DreamTending Venue 5~5

So I have Ed Casey on my mind as I am flying to Southern California tomorrow. And though it is somewhat out of my way, I am intending to drive the windy path to Ojai, and to worship at the Cathedral of Place recommended by Ed.

 

 

Acropolis at night

Dream and Addiction Recovery Workshop, Friday January 9th

JANUARY 9, 2015  Noon- 2PM

(Lunch beforehand)
Randal Lea, MA, LADAC, QCS
“Recovery Through Working with Dreams”
$ 20.00 General Public; $ 10.00 TAADAS Members
Host: TAADAS/ TAADAS Training Center

Airport Executive Plaza Bldg
1st Floor, Suite 140
1321 Murfreesboro Pike
Nashville, TN 37217
(615) 780-5901

More information: ramie.siler@thenextdoor.org

Life Publishing 1911 "College Number"

A Year in the Life: Hits and Misses in the DreamTemple

  • One Year. 20 Blog Posts on Dreams.
  • 3 Workshops. 60 dreamgroups. About 170 individual sessions.
  • A New Dreamgroup Design.
  • Breaking the 500 barrier on “Linked In” connections.
  • A new job and a new practice.

Nashville Parthenon in September 2013

So one year later, another hot August day, another bright idea. I have been here before. This blog started the way many other things start: Thinking while doing something else. Doesn’t matter if I was in the shower, or driving to work, or crocheting. My mind was elsewhere. And in that elsewhere my mind thought, “I bet I have 52 topics for dream blog! I could do a post a week on just what is in my head now!”  So I dictated to Siri a list which by the time I got to work (Yes, I WAS in the car) had gotten to 31 different topics. As I transcribed I thought of several more. I had to write.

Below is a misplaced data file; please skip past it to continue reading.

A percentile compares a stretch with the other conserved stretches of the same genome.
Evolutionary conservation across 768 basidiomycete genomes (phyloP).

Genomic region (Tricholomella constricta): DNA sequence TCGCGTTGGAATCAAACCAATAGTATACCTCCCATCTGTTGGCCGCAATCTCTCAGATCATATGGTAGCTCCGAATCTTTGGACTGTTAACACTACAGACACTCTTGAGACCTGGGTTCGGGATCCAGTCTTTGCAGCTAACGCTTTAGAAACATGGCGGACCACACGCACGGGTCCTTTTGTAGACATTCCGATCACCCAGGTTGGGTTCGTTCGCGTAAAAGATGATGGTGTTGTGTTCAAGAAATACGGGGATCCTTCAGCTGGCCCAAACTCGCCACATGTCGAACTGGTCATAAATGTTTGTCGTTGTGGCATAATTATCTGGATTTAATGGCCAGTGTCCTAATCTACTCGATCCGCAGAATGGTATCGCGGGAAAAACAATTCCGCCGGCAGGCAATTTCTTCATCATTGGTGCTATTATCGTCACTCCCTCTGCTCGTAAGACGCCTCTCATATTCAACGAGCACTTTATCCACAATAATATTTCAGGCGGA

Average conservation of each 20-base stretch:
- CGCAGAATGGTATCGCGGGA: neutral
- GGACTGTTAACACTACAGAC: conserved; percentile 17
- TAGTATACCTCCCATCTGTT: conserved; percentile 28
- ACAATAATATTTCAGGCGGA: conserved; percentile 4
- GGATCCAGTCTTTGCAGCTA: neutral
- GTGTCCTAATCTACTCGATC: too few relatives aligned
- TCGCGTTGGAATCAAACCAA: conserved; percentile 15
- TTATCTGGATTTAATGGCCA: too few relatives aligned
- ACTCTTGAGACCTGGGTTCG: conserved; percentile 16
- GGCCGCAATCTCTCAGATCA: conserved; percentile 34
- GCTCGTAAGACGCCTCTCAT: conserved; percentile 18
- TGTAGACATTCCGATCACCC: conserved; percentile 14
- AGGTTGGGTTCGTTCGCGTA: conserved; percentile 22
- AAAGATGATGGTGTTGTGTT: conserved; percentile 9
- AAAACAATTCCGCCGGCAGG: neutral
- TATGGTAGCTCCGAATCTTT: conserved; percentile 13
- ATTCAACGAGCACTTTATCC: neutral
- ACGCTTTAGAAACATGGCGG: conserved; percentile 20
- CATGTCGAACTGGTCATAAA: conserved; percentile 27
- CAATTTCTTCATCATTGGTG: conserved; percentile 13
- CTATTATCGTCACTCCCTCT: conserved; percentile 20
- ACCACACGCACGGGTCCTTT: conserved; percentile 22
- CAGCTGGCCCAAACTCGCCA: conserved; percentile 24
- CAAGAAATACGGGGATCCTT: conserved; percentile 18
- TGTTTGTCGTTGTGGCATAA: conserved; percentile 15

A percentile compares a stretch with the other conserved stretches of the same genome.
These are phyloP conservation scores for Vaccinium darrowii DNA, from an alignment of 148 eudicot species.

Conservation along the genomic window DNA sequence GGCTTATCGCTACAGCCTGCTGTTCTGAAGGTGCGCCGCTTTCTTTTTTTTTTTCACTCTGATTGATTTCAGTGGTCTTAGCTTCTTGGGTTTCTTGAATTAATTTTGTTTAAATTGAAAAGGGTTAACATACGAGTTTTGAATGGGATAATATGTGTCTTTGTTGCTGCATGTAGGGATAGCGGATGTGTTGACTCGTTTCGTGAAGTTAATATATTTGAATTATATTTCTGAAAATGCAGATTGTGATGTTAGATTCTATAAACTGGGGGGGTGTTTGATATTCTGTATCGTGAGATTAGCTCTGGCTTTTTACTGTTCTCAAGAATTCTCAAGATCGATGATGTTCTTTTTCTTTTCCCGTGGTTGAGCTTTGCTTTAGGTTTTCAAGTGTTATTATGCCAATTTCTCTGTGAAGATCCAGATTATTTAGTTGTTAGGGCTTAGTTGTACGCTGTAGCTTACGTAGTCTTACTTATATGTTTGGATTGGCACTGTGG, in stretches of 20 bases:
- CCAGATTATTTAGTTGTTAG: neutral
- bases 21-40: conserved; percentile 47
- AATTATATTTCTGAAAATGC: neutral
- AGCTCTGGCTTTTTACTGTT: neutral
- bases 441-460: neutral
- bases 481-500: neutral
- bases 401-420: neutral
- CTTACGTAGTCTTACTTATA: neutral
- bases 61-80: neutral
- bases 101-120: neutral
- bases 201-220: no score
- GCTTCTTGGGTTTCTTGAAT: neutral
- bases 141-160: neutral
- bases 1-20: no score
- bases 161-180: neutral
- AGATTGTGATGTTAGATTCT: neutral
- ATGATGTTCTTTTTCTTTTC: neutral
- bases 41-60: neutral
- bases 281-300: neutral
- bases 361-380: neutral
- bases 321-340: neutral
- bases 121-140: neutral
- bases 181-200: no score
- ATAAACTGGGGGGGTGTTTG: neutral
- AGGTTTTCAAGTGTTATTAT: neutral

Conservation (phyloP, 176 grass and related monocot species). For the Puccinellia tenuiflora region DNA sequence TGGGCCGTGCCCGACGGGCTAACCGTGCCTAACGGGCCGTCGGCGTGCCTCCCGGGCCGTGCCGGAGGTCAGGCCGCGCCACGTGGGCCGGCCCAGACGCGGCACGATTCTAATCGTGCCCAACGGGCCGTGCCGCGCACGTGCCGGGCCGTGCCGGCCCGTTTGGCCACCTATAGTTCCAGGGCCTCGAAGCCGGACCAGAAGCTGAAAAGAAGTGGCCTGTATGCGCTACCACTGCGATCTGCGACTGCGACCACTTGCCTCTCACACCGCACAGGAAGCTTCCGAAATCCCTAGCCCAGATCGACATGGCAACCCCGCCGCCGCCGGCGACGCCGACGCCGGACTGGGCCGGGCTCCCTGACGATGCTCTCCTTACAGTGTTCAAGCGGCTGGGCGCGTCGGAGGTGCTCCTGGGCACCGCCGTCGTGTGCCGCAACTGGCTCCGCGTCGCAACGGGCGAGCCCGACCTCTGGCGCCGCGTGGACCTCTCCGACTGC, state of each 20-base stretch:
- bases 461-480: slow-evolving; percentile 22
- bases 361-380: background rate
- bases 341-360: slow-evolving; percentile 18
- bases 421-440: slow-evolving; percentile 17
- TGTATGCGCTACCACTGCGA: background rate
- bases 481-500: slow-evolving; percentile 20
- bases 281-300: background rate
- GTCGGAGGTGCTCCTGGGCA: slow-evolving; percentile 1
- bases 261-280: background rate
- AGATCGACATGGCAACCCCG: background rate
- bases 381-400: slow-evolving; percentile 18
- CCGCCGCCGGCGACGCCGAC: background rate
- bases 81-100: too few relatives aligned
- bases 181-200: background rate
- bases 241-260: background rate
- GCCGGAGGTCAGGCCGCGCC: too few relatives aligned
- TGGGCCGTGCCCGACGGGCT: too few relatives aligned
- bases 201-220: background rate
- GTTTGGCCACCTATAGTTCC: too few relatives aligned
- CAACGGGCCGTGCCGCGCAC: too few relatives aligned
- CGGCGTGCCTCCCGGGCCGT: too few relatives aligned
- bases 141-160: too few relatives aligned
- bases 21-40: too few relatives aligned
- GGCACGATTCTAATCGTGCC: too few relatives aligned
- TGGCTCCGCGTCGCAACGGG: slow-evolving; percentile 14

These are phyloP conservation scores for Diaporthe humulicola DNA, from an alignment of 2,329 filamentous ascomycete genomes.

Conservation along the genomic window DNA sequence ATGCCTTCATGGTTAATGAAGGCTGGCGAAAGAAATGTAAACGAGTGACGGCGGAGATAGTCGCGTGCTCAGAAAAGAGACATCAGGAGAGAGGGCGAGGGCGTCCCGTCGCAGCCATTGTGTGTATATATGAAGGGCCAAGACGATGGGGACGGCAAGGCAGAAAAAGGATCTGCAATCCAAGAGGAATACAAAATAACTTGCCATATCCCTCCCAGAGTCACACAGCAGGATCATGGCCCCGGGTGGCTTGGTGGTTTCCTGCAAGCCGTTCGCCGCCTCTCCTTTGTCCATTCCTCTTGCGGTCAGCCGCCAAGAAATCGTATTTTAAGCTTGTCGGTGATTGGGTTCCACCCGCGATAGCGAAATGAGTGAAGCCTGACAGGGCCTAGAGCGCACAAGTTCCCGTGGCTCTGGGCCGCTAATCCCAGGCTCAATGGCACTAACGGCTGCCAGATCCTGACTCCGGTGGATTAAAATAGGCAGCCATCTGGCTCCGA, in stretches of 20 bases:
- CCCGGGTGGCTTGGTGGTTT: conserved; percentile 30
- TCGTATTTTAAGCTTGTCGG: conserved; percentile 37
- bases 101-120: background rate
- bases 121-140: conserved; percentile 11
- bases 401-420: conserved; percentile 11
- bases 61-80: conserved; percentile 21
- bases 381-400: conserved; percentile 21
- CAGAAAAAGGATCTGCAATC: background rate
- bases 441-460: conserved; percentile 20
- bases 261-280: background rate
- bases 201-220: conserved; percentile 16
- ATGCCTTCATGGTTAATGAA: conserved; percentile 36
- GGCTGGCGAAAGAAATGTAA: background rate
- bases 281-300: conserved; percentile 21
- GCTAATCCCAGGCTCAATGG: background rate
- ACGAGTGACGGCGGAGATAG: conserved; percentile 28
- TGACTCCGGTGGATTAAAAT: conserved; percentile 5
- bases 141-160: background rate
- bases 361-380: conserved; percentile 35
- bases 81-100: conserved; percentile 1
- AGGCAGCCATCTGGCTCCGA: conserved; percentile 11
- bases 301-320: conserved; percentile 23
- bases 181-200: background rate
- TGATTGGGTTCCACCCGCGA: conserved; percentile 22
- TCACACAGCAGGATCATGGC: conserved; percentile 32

The Medium is the Message

It has been fifty years now since Marshall McLuhan taught us that phrase in his book, “Understanding Media.” What he meant was, we need to study the medium in which the message is brought to us. Dreams have been recently pooh-poohed as a soft medium with no more message that the random firing of neurons, or on the other extreme perhaps, a spiritualist seance every night.

Life Publishing 1911 "College Number"
Life Publishing 1911 “College Number”

So in service to the 20th century’s best known “medium”, Edgar Cayce’s son, Hugh Lynn Cayce, is quoted as saying, “The best interpretation of a dream is the one you apply.” And to update that to the present, this year, one of my favorite new dream quotes is: “The best interpretation of a dream is the dream itself.” No interpretation needed; the image is the image.

Today, one year into this blog, I might agree that I had to write, and I also might have to admit now I have less to say. The best experience of the dream is the dream, and we all have them every night. Trying to capture every message from every dream is like cataloging snowflakes to prove their difference or discover their similarities. At some level, we all have to let the snow melt into the ground and await the next skyfall.

That being said, this morning, I looked over my original list of dream topics. It looks to me like there are a lot of areas left untouched. So oneward in this, Post One of Year Two: once or twice a month, it does not hurt to have a reminder in the inbox about the value of the miracle that happens repeatedly each night.

Sweet dreams.